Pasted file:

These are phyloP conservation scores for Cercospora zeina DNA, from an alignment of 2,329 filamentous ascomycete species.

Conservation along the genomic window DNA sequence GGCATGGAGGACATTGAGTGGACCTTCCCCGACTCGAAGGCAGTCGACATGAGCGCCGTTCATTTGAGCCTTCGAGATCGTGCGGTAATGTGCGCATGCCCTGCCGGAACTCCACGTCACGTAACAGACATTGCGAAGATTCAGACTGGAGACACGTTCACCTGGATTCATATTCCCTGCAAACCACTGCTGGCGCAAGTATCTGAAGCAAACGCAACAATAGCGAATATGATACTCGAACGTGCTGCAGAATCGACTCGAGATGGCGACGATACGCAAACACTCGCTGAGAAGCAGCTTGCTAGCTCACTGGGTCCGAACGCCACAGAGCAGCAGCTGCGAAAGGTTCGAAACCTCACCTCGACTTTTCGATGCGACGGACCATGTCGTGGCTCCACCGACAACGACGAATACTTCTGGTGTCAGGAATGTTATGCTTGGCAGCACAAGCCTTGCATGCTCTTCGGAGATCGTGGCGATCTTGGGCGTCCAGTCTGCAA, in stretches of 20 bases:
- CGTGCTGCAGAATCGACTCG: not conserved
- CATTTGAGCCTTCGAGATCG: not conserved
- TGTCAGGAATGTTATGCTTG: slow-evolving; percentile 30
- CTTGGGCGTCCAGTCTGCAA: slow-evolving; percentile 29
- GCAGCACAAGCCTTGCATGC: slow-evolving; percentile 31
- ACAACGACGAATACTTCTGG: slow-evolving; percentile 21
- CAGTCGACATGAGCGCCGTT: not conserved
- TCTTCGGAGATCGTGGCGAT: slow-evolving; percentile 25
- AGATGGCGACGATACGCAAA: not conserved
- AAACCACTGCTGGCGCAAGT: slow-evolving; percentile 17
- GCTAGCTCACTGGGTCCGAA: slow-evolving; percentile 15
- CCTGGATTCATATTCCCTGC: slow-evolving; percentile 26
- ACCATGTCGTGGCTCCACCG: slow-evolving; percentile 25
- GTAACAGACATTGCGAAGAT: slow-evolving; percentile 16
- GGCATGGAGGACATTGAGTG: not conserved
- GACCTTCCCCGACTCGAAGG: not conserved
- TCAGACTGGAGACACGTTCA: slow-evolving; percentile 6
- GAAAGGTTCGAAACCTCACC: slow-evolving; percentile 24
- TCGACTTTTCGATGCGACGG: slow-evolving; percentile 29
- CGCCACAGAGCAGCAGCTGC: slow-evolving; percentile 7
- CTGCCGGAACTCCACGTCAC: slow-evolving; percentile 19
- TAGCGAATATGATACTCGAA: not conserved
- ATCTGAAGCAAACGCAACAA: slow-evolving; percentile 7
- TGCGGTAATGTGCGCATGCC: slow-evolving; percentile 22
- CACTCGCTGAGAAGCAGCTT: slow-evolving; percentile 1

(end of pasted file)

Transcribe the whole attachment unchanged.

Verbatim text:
These are phyloP conservation scores for Cercospora zeina DNA, from an alignment of 2,329 filamentous ascomycete species.

Conservation along the genomic window DNA sequence GGCATGGAGGACATTGAGTGGACCTTCCCCGACTCGAAGGCAGTCGACATGAGCGCCGTTCATTTGAGCCTTCGAGATCGTGCGGTAATGTGCGCATGCCCTGCCGGAACTCCACGTCACGTAACAGACATTGCGAAGATTCAGACTGGAGACACGTTCACCTGGATTCATATTCCCTGCAAACCACTGCTGGCGCAAGTATCTGAAGCAAACGCAACAATAGCGAATATGATACTCGAACGTGCTGCAGAATCGACTCGAGATGGCGACGATACGCAAACACTCGCTGAGAAGCAGCTTGCTAGCTCACTGGGTCCGAACGCCACAGAGCAGCAGCTGCGAAAGGTTCGAAACCTCACCTCGACTTTTCGATGCGACGGACCATGTCGTGGCTCCACCGACAACGACGAATACTTCTGGTGTCAGGAATGTTATGCTTGGCAGCACAAGCCTTGCATGCTCTTCGGAGATCGTGGCGATCTTGGGCGTCCAGTCTGCAA, in stretches of 20 bases:
- CGTGCTGCAGAATCGACTCG: not conserved
- CATTTGAGCCTTCGAGATCG: not conserved
- TGTCAGGAATGTTATGCTTG: slow-evolving; percentile 30
- CTTGGGCGTCCAGTCTGCAA: slow-evolving; percentile 29
- GCAGCACAAGCCTTGCATGC: slow-evolving; percentile 31
- ACAACGACGAATACTTCTGG: slow-evolving; percentile 21
- CAGTCGACATGAGCGCCGTT: not conserved
- TCTTCGGAGATCGTGGCGAT: slow-evolving; percentile 25
- AGATGGCGACGATACGCAAA: not conserved
- AAACCACTGCTGGCGCAAGT: slow-evolving; percentile 17
- GCTAGCTCACTGGGTCCGAA: slow-evolving; percentile 15
- CCTGGATTCATATTCCCTGC: slow-evolving; percentile 26
- ACCATGTCGTGGCTCCACCG: slow-evolving; percentile 25
- GTAACAGACATTGCGAAGAT: slow-evolving; percentile 16
- GGCATGGAGGACATTGAGTG: not conserved
- GACCTTCCCCGACTCGAAGG: not conserved
- TCAGACTGGAGACACGTTCA: slow-evolving; percentile 6
- GAAAGGTTCGAAACCTCACC: slow-evolving; percentile 24
- TCGACTTTTCGATGCGACGG: slow-evolving; percentile 29
- CGCCACAGAGCAGCAGCTGC: slow-evolving; percentile 7
- CTGCCGGAACTCCACGTCAC: slow-evolving; percentile 19
- TAGCGAATATGATACTCGAA: not conserved
- ATCTGAAGCAAACGCAACAA: slow-evolving; percentile 7
- TGCGGTAATGTGCGCATGCC: slow-evolving; percentile 22
- CACTCGCTGAGAAGCAGCTT: slow-evolving; percentile 1